Why do lamellar phase forming surfactants have better foaming properties than micelle forming surfactants ? What is the relationship of the interfacial and the foaming properties ?
Reference: Interfacial and foaming properties of some food grade low molecular weight surfactants. J.-B. Bezelgues; S. Serieyeb; L. Crosset-Perrotin; M.E. Leser; Colloids and Surfaces A: Physicochem. Eng. Aspects 331 (2008) 56–62.
The objective of the present work is to understand the relationship between the interfacial tension and the foaming properties of two different surfactant groups: lamellar phase forming surfactants and micelle forming surfactants. At the scale of the interface, drop tensiometry measurements and gas permeability experiments using the diminishing bubble technique are used. Lamellar phase forming surfactants show interesting interfacial properties: low equilibrium surface tension and high surface dilatational moduli suggesting exceptional foaming properties.
This has been conformed thanks to experiments at the scale of the foam using a FOAMSCAN™ foam analyzer and the Cell Size Analysis software where foams produced with lamellar phase forming surfactants give the most stable foams having the smallest bubbles.
TECLIS product: FOAMSCAN™ foam analyzer, Cell Size Analysis software
Key words: Lamellar phase/micelle forming surfactants, gas permeability, interfacial rheology , foamability, foam stability , bubble distribution
How does coalescence impact the
rheological properties of polyglycerol
ester (PGE) bubbles ?
Reference: Interfacial aspects of the stability of polyglycerol ester covered bubbles against coalescence C. Curschellas; D. Z. Gunes; H. Deyber; B. Watzke; E. Windhaba; H. J. Limbach; Soft Matter, 2012, 8, 11620.
Coalescence is one of the major destabilizing processes in liquid foams; it is thus important to have a clear understanding of this aging mechanism. In this work, interfaces covered with polyglycerol ester (PGE) molecules, a non-ionic surfactant, are investigated. The influence of large deformations, that can either induce the coalescence of two bubbles or be observed afterwards during the relaxation phase, on the interfacial properties of PGE covered interfaces is studied through interfacial shear rheology experiments, single bubble experiments using a pendant drop tensiometer with bulk phase exchange and finally the shape relaxation following the coalescence of two isolated bubbles was recorded. The recovery from the effect of large shear deformations was shown to be rapid until a certain limit only, with the full recovery requiring timescales of hours. While a temporary increase in the elastic dilatational modulus was observed as a result of compression.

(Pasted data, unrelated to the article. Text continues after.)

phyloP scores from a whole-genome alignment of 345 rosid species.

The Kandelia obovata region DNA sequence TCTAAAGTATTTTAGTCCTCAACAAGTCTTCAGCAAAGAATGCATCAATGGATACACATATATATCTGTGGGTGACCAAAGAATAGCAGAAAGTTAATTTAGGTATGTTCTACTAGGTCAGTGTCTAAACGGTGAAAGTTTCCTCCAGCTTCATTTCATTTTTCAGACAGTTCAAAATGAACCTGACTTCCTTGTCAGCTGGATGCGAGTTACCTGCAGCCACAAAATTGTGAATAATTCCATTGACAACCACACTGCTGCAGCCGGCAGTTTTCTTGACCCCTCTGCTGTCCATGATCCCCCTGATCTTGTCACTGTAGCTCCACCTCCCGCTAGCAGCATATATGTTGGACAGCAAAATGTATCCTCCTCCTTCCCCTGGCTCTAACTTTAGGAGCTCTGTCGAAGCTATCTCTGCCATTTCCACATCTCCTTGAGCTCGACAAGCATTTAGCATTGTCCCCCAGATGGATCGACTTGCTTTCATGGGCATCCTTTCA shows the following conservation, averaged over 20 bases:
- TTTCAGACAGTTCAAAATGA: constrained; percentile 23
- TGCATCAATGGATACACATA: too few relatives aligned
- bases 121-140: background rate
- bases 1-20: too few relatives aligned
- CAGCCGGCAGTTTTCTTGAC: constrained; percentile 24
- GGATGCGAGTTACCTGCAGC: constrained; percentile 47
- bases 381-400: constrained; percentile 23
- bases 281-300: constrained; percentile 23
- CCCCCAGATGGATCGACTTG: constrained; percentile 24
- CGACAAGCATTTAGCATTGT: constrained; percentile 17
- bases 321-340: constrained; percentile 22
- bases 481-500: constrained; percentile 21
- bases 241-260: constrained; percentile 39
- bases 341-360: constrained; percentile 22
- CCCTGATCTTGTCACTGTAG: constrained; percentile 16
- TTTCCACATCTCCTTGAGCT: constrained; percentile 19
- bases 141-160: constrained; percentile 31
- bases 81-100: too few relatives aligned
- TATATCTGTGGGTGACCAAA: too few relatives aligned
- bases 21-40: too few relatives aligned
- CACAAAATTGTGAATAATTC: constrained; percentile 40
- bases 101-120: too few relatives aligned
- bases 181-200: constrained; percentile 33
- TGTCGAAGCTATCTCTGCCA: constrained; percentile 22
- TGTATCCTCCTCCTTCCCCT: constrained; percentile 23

TECLIS product: TRACKER™ automatic drop tensiometer with Phase exchange module
Key words: Non-ionic surfactant, bubble coalescence, interfacial shear and dilatational rheology, equilibrium surface/interfacial tension, 2D foam
How do proteins interact with different types of surfactant and what are the effects on the interfacial properties ?
Reference: Interaction Mechanism of Different Surfactants with Casein: A Perspective on Bulk and Interfacial Phase Behavior; Q. Tian; L. Lai; Z. Zhou; P. Mei; Q. Lu; Y. Wang; D. Xiang; Y. Liu; : J. Agric. Food Chem. 2019, 67, 6336−6349.
Protein/surfactant interactions are of major interest in the food industry. In this paper, the interactions between casein and different surfactants : Gemini surfactants (BQAS and SGS), biosurfactants (RL and SL) and SDS are studied. ). It has been found that the hydrophobicity of casein molecules increases when BQAS and SDS were added due to the formation of complexes. Dynamic interfacial tension measurements performed with a drop tensiometer (TRACKER™ by TECLIS) showed indeed that these complexes have a higher surface activity compared to that of pure casein. Additional interfacial dilational viscoelasticity experiments consisting in tracking surface tension variation during the oscillation of a bubble (performed with the TRACKER™) proved that the interface was covered by complexes in the case of BQAS/SGS and casein mixtures while competitive adsorption between casein and SGS, RL and SL has been demonstrated.
TECLIS product: TRACKER™ automatic drop tensiometer
Key words: Casein, Gemini surfactant, biosurfactant, surface and interfacial properties, equilibrium surface tension, dynamic interfacial tension, interfacial dilational viscoelasticity, UV-vis, DLS